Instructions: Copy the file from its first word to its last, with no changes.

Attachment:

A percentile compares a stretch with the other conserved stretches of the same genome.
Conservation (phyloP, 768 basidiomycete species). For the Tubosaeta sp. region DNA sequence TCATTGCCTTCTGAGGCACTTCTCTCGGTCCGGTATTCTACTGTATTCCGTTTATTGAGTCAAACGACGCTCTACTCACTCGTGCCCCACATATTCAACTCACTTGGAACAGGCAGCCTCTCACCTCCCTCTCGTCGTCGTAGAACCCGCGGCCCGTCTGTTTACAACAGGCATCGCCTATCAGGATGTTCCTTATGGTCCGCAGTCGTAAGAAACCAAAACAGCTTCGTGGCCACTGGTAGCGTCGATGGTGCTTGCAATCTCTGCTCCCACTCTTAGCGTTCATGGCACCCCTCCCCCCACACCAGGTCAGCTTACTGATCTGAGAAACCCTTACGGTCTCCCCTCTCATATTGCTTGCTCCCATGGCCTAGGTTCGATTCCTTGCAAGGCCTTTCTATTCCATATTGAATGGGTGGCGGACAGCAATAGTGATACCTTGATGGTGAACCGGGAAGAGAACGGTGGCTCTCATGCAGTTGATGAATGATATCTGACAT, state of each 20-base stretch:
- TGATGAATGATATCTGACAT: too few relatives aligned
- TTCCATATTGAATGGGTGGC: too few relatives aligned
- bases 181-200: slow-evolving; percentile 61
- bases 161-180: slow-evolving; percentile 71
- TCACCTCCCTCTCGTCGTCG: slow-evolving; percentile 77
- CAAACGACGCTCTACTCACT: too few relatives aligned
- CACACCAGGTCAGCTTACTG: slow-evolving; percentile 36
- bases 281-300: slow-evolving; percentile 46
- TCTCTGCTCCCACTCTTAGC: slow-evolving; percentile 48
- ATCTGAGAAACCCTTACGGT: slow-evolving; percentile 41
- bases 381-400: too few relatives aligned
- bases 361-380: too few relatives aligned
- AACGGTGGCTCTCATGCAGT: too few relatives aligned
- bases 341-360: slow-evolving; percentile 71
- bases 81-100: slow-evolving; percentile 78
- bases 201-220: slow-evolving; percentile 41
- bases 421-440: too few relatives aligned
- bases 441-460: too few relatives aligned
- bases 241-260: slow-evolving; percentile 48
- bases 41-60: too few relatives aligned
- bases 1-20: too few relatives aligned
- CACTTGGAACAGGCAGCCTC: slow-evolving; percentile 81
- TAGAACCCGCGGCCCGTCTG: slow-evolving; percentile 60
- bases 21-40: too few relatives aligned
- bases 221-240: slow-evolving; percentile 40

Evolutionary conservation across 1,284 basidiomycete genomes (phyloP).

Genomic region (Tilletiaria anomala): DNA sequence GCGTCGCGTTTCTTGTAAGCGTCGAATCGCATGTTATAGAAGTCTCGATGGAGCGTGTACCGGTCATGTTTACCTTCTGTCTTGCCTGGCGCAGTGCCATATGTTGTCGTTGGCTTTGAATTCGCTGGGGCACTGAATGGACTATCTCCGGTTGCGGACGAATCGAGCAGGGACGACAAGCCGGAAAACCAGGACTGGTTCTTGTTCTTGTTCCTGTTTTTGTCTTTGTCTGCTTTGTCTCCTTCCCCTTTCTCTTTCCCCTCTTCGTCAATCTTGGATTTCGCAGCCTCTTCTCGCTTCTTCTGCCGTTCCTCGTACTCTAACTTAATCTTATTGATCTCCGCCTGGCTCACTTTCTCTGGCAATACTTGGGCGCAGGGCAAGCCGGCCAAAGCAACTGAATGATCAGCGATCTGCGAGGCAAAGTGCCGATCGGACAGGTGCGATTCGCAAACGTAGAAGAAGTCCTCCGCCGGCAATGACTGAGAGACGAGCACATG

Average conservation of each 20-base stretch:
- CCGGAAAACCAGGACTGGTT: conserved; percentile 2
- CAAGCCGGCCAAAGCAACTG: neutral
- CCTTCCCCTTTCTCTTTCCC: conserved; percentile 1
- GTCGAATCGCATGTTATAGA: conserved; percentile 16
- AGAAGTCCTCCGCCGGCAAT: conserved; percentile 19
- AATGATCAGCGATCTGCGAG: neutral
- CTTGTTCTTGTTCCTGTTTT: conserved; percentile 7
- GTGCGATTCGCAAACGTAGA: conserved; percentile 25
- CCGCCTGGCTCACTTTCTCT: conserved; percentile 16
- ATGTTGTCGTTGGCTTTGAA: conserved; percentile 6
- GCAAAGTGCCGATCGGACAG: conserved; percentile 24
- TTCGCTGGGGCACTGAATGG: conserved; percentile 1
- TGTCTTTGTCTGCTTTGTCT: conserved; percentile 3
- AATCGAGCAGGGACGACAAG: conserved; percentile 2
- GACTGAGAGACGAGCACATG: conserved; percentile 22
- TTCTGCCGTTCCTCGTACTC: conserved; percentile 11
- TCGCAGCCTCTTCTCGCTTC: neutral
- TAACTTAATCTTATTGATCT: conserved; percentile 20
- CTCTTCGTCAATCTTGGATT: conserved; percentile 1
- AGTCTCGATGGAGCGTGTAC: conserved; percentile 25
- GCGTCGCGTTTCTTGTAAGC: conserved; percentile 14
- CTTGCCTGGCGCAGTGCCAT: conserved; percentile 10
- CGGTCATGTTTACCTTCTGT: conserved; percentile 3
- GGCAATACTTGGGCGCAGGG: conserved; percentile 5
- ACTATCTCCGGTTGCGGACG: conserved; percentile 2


A percentile compares a stretch with the other conserved stretches of the same genome.
Conservation (phyloP, 768 basidiomycete species). For the Tubosaeta sp. region DNA sequence TCATTGCCTTCTGAGGCACTTCTCTCGGTCCGGTATTCTACTGTATTCCGTTTATTGAGTCAAACGACGCTCTACTCACTCGTGCCCCACATATTCAACTCACTTGGAACAGGCAGCCTCTCACCTCCCTCTCGTCGTCGTAGAACCCGCGGCCCGTCTGTTTACAACAGGCATCGCCTATCAGGATGTTCCTTATGGTCCGCAGTCGTAAGAAACCAAAACAGCTTCGTGGCCACTGGTAGCGTCGATGGTGCTTGCAATCTCTGCTCCCACTCTTAGCGTTCATGGCACCCCTCCCCCCACACCAGGTCAGCTTACTGATCTGAGAAACCCTTACGGTCTCCCCTCTCATATTGCTTGCTCCCATGGCCTAGGTTCGATTCCTTGCAAGGCCTTTCTATTCCATATTGAATGGGTGGCGGACAGCAATAGTGATACCTTGATGGTGAACCGGGAAGAGAACGGTGGCTCTCATGCAGTTGATGAATGATATCTGACAT, state of each 20-base stretch:
- TGATGAATGATATCTGACAT: too few relatives aligned
- TTCCATATTGAATGGGTGGC: too few relatives aligned
- bases 181-200: slow-evolving; percentile 61
- bases 161-180: slow-evolving; percentile 71
- TCACCTCCCTCTCGTCGTCG: slow-evolving; percentile 77
- CAAACGACGCTCTACTCACT: too few relatives aligned
- CACACCAGGTCAGCTTACTG: slow-evolving; percentile 36
- bases 281-300: slow-evolving; percentile 46
- TCTCTGCTCCCACTCTTAGC: slow-evolving; percentile 48
- ATCTGAGAAACCCTTACGGT: slow-evolving; percentile 41
- bases 381-400: too few relatives aligned
- bases 361-380: too few relatives aligned
- AACGGTGGCTCTCATGCAGT: too few relatives aligned
- bases 341-360: slow-evolving; percentile 71
- bases 81-100: slow-evolving; percentile 78
- bases 201-220: slow-evolving; percentile 41
- bases 421-440: too few relatives aligned
- bases 441-460: too few relatives aligned
- bases 241-260: slow-evolving; percentile 48
- bases 41-60: too few relatives aligned
- bases 1-20: too few relatives aligned
- CACTTGGAACAGGCAGCCTC: slow-evolving; percentile 81
- TAGAACCCGCGGCCCGTCTG: slow-evolving; percentile 60
- bases 21-40: too few relatives aligned
- bases 221-240: slow-evolving; percentile 40

Evolutionary conservation across 1,284 basidiomycete genomes (phyloP).

Genomic region (Tilletiaria anomala): DNA sequence GCGTCGCGTTTCTTGTAAGCGTCGAATCGCATGTTATAGAAGTCTCGATGGAGCGTGTACCGGTCATGTTTACCTTCTGTCTTGCCTGGCGCAGTGCCATATGTTGTCGTTGGCTTTGAATTCGCTGGGGCACTGAATGGACTATCTCCGGTTGCGGACGAATCGAGCAGGGACGACAAGCCGGAAAACCAGGACTGGTTCTTGTTCTTGTTCCTGTTTTTGTCTTTGTCTGCTTTGTCTCCTTCCCCTTTCTCTTTCCCCTCTTCGTCAATCTTGGATTTCGCAGCCTCTTCTCGCTTCTTCTGCCGTTCCTCGTACTCTAACTTAATCTTATTGATCTCCGCCTGGCTCACTTTCTCTGGCAATACTTGGGCGCAGGGCAAGCCGGCCAAAGCAACTGAATGATCAGCGATCTGCGAGGCAAAGTGCCGATCGGACAGGTGCGATTCGCAAACGTAGAAGAAGTCCTCCGCCGGCAATGACTGAGAGACGAGCACATG

Average conservation of each 20-base stretch:
- CCGGAAAACCAGGACTGGTT: conserved; percentile 2
- CAAGCCGGCCAAAGCAACTG: neutral
- CCTTCCCCTTTCTCTTTCCC: conserved; percentile 1
- GTCGAATCGCATGTTATAGA: conserved; percentile 16
- AGAAGTCCTCCGCCGGCAAT: conserved; percentile 19
- AATGATCAGCGATCTGCGAG: neutral
- CTTGTTCTTGTTCCTGTTTT: conserved; percentile 7
- GTGCGATTCGCAAACGTAGA: conserved; percentile 25
- CCGCCTGGCTCACTTTCTCT: conserved; percentile 16
- ATGTTGTCGTTGGCTTTGAA: conserved; percentile 6
- GCAAAGTGCCGATCGGACAG: conserved; percentile 24
- TTCGCTGGGGCACTGAATGG: conserved; percentile 1
- TGTCTTTGTCTGCTTTGTCT: conserved; percentile 3
- AATCGAGCAGGGACGACAAG: conserved; percentile 2
- GACTGAGAGACGAGCACATG: conserved; percentile 22
- TTCTGCCGTTCCTCGTACTC: conserved; percentile 11
- TCGCAGCCTCTTCTCGCTTC: neutral
- TAACTTAATCTTATTGATCT: conserved; percentile 20
- CTCTTCGTCAATCTTGGATT: conserved; percentile 1
- AGTCTCGATGGAGCGTGTAC: conserved; percentile 25
- GCGTCGCGTTTCTTGTAAGC: conserved; percentile 14
- CTTGCCTGGCGCAGTGCCAT: conserved; percentile 10
- CGGTCATGTTTACCTTCTGT: conserved; percentile 3
- GGCAATACTTGGGCGCAGGG: conserved; percentile 5
- ACTATCTCCGGTTGCGGACG: conserved; percentile 2